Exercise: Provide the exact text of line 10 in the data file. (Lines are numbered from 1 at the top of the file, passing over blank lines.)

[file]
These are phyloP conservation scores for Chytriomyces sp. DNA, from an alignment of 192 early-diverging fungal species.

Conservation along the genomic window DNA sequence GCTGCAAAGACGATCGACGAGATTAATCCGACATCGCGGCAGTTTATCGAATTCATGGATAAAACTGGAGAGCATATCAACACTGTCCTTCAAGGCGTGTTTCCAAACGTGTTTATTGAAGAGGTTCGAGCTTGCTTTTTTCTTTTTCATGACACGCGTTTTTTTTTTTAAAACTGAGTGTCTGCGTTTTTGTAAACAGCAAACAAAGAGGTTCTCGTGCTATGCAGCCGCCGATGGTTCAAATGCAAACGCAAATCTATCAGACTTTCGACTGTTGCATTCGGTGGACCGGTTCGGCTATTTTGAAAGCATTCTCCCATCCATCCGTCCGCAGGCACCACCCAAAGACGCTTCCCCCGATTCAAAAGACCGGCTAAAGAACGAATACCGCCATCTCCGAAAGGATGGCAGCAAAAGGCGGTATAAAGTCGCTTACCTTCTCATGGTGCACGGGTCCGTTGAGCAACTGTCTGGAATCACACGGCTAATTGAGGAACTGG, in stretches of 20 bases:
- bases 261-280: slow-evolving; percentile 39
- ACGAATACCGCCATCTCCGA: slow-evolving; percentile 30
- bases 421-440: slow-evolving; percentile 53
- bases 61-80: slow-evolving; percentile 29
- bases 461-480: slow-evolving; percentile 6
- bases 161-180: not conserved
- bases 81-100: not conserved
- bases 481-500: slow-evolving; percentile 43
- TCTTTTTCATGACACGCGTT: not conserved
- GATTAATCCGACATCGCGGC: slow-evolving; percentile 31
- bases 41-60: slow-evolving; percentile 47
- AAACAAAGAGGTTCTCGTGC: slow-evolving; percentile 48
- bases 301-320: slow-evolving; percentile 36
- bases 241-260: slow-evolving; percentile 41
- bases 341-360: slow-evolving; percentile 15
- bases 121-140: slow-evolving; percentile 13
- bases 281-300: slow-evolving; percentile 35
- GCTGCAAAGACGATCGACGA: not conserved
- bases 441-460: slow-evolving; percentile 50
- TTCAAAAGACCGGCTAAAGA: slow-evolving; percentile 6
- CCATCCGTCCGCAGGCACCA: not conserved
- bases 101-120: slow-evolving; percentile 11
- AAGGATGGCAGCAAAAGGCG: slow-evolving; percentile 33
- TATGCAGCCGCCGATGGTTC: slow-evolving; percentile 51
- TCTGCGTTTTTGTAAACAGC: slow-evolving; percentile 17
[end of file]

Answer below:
- bases 481-500: slow-evolving; percentile 43